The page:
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Covid 9/23: There Is a War

I'm from Germany but haven't bought any of the rapid tests myself, so I don't have any first-hand experience with the situation. From what I understand, you can use these tests to test yourself, but they aren't considered accurate enough to fulfill a condition of having to get a validated test for the bureaucracies. As far as I know, the "antigen tests" are the same as the "rapid tests".

I spent some time in Germany recently, and this is (or at least "was", when I was there) wrong. The tests themselves are considered accurate enough, but the bureacracies usually don't trust you to do it (or do it correctly). In some German states you can do a test at the restaurant to be let in. You can buy a test, take it to a pharmacy, and let the pharmacy do it and then validate it. In some German states it is ok for some jobs to test yourself regularly. Back then I think employers also had to provide take-home tests for free (or if not required, strongly encouraged).

COVID/Delta advice I'm currently giving to friends

though Delta is a bigger risk than Alpha, ignoring effects of vaccination

I keep seeing claims like this get thrown around, but I feel like the evidence isn't really there. Could you comment on why you think this?

Quadratic, not logarithmic

Sorry for the late reply. I'm assuming you need to be "infected" in order to infect someone else (define "infected" so that this is true). Since being infected is a neccessary precondition to infecting someone else,

P(you infect someone else) <= P(you are infected),

and it's clear you can replace "<=" by "<".

This is basic probaility theory, I can't follow your notation but suspect that you are using some different definition of "infected" and/or confusing probabilities with expected values..

Quadratic, not logarithmic

Sorry for the (very) late reply, but I do not understand this comment and suspect maybe my point didn't come accross clearly, cf. also my other reply to the comment below this one.

Quadratic, not logarithmic

Apologies for the really late reply, but I don't think "marginal risk" in this context is well-defined. The marginal risk to yourself grows linearly in the number of people to first order. You could feel responsible for the marginal risk to all the other party goers, but they are people with their own agency, you aren't (in my opinion) responsible for managing their risk.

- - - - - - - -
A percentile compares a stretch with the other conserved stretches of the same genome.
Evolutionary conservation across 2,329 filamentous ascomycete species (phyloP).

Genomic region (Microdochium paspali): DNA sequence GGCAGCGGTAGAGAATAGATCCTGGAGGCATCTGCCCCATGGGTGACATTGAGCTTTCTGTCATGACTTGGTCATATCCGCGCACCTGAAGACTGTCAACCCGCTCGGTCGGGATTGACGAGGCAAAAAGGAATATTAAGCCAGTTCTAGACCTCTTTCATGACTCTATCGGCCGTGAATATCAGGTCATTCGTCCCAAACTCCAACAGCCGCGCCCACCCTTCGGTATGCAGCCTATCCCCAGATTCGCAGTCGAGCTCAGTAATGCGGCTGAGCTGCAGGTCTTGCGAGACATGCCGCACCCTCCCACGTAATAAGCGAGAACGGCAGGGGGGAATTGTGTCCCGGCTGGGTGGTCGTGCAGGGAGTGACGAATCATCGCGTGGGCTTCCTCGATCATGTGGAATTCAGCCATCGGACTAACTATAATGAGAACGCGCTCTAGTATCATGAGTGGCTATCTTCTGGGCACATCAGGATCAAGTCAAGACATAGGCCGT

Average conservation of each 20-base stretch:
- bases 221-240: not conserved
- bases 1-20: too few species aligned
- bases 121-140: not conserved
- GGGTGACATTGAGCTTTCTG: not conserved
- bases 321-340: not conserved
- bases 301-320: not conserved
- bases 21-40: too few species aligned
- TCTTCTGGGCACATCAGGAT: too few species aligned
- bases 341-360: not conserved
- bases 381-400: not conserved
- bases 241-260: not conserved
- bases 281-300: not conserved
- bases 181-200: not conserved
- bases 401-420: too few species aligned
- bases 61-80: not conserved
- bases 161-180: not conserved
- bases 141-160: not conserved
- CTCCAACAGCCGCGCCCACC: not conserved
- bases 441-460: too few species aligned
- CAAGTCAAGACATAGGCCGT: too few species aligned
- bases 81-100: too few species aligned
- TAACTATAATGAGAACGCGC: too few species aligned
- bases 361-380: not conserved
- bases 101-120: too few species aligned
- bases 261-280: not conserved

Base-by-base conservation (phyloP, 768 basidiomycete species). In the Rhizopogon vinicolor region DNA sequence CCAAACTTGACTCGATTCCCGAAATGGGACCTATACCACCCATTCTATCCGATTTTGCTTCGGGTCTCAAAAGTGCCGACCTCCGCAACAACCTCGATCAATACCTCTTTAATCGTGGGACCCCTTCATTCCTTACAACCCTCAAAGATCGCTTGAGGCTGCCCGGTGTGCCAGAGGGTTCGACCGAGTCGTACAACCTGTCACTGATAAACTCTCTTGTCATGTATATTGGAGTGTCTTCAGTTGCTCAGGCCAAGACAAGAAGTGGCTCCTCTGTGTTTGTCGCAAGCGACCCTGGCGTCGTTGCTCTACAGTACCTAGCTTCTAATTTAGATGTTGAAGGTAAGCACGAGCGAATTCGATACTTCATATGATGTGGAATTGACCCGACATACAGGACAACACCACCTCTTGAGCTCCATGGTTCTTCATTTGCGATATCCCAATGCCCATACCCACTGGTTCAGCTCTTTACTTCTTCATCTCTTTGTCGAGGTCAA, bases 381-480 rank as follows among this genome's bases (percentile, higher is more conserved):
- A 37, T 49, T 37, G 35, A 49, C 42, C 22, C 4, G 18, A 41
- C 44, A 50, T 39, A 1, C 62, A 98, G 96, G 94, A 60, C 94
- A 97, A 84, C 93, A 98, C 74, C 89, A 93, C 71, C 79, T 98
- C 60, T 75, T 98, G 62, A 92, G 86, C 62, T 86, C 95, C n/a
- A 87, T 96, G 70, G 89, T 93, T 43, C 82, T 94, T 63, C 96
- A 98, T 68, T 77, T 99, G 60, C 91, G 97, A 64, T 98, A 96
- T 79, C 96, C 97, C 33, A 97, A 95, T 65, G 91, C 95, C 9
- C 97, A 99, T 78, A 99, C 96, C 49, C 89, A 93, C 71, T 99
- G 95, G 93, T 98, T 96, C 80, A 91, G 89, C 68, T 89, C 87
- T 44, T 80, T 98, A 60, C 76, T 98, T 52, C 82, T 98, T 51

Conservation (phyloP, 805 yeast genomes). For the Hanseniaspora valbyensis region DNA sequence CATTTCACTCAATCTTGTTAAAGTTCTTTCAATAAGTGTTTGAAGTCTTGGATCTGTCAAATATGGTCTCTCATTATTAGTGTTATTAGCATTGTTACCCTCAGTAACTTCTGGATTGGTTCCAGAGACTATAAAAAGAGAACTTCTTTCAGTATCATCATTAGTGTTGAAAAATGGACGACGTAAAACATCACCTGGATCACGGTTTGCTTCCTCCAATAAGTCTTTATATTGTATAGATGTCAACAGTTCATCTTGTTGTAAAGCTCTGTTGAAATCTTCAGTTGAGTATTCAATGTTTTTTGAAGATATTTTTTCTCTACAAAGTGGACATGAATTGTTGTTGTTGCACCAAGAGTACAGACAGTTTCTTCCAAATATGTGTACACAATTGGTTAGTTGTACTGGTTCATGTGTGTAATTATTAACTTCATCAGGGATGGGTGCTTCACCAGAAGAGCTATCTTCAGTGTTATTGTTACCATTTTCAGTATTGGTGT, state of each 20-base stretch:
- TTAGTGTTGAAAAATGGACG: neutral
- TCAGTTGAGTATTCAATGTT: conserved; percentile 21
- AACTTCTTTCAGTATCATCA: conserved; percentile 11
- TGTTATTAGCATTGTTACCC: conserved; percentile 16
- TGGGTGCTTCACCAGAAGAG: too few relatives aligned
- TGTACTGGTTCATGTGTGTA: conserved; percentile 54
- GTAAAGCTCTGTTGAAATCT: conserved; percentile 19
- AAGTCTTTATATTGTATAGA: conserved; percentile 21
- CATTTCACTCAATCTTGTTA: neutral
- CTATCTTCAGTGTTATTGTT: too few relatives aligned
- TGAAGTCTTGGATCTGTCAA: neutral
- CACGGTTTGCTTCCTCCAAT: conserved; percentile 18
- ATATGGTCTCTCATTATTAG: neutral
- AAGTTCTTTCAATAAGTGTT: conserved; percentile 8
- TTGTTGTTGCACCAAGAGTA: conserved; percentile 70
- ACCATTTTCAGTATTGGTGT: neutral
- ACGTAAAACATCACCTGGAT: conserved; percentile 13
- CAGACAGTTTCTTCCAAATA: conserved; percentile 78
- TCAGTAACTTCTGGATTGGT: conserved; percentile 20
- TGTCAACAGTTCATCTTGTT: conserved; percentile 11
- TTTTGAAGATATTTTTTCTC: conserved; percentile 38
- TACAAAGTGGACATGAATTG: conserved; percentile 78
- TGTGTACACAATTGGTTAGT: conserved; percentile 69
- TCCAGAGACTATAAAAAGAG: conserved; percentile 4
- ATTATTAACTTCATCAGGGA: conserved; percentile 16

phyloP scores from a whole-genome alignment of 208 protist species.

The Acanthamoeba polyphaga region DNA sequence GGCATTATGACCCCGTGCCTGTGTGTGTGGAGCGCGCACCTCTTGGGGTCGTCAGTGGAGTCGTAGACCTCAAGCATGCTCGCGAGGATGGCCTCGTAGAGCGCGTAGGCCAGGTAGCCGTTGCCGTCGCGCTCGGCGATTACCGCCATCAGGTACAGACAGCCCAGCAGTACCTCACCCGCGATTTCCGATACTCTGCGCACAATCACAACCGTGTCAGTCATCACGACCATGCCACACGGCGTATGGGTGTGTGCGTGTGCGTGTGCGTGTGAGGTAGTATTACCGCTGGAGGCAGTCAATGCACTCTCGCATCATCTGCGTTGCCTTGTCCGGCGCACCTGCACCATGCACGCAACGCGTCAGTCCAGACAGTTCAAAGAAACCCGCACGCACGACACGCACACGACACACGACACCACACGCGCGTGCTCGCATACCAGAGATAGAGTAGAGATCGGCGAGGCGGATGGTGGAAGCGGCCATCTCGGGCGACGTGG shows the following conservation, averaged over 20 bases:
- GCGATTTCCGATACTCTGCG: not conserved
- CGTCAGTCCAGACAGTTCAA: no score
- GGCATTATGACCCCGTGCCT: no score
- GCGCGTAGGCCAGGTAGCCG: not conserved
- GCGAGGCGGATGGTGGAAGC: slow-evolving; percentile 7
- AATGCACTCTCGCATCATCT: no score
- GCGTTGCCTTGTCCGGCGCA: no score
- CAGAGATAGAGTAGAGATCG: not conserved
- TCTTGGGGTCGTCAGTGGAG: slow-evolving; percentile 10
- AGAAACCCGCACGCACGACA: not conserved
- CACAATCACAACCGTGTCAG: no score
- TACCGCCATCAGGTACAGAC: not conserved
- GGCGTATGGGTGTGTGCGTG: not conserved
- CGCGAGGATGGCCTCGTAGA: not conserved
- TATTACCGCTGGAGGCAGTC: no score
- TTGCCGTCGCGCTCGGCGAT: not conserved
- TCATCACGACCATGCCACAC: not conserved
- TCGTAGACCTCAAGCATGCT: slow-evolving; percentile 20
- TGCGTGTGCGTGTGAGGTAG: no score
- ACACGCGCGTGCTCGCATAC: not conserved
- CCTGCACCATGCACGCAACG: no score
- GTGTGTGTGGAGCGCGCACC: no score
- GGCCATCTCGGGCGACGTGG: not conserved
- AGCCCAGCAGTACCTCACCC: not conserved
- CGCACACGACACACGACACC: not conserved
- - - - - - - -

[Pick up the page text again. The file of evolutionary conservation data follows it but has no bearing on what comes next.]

Quadratic, not logarithmic

On the other hand, the other problem is that even if the person is accepting the risk for themselves, I'm not sure they're processing the risk that somebody else gets seriously ill or dies.

Well maybe, but are you thinking of the fact that (trivially) P(you infect someone else) < P(you are infected)?

Quadratic, not logarithmic

Say you meet in a group of people that all care about each other. Then, by your reasoning, each of the people is responsible for risk, so in fact (by double counting once more as in the original post), the total risk is . If however, we share the responsibility equally each person is responsible for risk which is intuitive. So this quadratic growth assumption is a bit questionable, I'd like to see it done more formally because my intuition says it is not complete nonsense, but it's obviously not the whole truth.

I feel like this is almost too obvious to state, but question is really not about the marginal risk, but about the marginal benefit. Meeting 0 people probably is really bad your mental health in comparison to meeting 2. Meeting 98 people is probably not much worse for your mental health compared to meeting 100. Meeting 2 people might be more than twice as good as meeting one. But since we don't just care about ourselves, we should also think about the other person's benefit. So even if you are already meeting 98 people but the 99th meets nobody else the benefit you provide to that person may (depending on your age, preconditions, etc...) be worth more than the extra bit of risk.

Multiple Worlds, One Universal Wave Function

Then I have misunderstood Everett's proof of the Born rule. Because the tensor product structure seems absolutely crucial for this, as you just can't get mixed states without a tensor product structure.

Multiple Worlds, One Universal Wave Function

Well yeah sure. But continuity is a much easier pill to swallow than "continuity only when you aren't looking".

Multiple Worlds, One Universal Wave Function

We don't lose unitarity just by choosing a different basis to represent the mixed states in the tensor-product space.

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